In an earlier time Ron Miller might have made an excellent corporate leader, he was, after all, mentored by a creative genius.  But, in the shark infested waters of 1980’s corporate leadership and investors, his lack of business experience place him at a serious disadvantage.  This situation was further exacerbated when he was promoted to CEO.  While I am sure he felt he could do the job, it could not have helped his confidence when Card Walker, himself concerned about Ron’s experience, approached Raymond Watson about becoming an “interim” Chairman of the Board act pro forma CEO, while Ron obtained some additional experience.  The top leadership position of a major U.S. corporation is not an appropriate environment for on-the-job training.  I am sure that Card had the best of intentions, and was trying to be loyal to the family of his mentor, but his appointment of Ron to the top management positions in the manner he did it, further weaken Disney in the eyes of the stockholders and Wall Street.  Given time Ray and Ron could have very easily become as effective a management team as Walt and Roy O, but, there was already blood in the waters, and the sharks were circling.  There was no time to be had.  Even though Ron’s tenure at the helm was short, he still demonstrated an understanding of the changing movie business and the need for the studio to reassert itself.  As I said in my last article, the creation of Touchstone Pictures and the first Silver Screen Partners under Ron’s leadership demonstrated the need for the Disney Studio to change, and laid significant groundwork for his successors’ early achievement.  But it was not to be, for Ron – with only a few allies on the Board, and even fewer among the larger minority interest shareholders… including his cousin-in-law Roy E. Disney, the clock had run out almost as soon as it had started.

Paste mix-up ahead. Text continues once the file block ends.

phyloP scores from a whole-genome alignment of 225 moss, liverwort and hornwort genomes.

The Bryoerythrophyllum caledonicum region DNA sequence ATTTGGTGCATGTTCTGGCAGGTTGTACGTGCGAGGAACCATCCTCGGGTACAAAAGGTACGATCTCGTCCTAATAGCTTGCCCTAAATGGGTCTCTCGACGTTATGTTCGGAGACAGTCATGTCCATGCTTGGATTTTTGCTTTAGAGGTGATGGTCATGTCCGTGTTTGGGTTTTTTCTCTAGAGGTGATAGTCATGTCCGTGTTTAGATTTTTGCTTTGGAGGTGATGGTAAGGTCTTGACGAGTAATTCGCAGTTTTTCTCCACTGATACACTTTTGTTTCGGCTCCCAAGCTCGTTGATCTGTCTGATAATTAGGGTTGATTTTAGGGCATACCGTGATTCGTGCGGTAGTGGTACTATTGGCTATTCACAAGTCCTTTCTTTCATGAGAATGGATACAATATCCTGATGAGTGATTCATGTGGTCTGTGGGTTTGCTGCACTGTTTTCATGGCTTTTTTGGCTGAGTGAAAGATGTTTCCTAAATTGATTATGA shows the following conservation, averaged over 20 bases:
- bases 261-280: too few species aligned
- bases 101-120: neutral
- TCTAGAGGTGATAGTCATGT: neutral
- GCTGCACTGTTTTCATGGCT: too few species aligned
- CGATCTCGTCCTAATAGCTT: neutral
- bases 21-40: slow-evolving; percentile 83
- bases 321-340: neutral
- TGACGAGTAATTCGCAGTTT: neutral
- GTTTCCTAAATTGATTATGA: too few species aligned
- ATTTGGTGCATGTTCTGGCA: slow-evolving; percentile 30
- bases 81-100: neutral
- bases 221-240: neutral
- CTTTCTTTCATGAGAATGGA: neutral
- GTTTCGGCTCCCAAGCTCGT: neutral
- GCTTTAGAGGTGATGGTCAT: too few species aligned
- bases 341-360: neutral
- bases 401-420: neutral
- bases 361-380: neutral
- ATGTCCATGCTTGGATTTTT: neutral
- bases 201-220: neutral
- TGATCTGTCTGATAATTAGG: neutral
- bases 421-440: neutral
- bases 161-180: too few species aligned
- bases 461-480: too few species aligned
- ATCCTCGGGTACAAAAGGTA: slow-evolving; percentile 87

Sitting across the board room table from Ron and Ray was Roy E. Disney – the son of co-founder Roy O. Disney.  Roy E.  Remember the Card Walker claim of Walt’s view of his nephew?  Well, I betting Roy as well and many of the board members were aware of Card’s claim, as well.  Apparently, from the details I’ve culled, Roy, much like his cousin-in-law – Ron, had a somewhat timid personality.  While he was active on the board, and often made strategic management recommendation, his input was apparently never considered.  Where Card’s focus as Chief Executive appeared to be on the park operations and expansion, Ron seemed more focused on the studio’s live action products, and Roy’s focus on animation.  All three, laudable points, but with all vying for attention and resources, and with the Disney movie offering not doing well at the box office, the studio operations began to take a back seat to other operations.  Roy showed concerned about losing one of the company’s founding cornerstones, didn’t seem to have the pulled or personality to push his point as hard as the others.   He wound up choosing to leave the board, and pursue changes in other way.
If Ron and Roy had been able to get in a room and discuss the situation without the perception baggage they both seemed to be carrying, I think they would have found that they had more with which ally themselves then their apparently adversarial relationship would seem to allow.  Regardless of how they were family, the two as allies would have made a formidable pair, as the founders’ family.  But, that was not to be, as much as people would like to think that running a company the size of Disney would be mechanical and unemotional, it is never that easy.

In Part III of “Laying Siege to the Castle,” we’ll explore the actions and activities that led to the arrival of Michael Eisner and Frank Wells.

Your comments or questions are always welcome.  If you have a correction or something you think I should look at in my research, please feel free to contact me at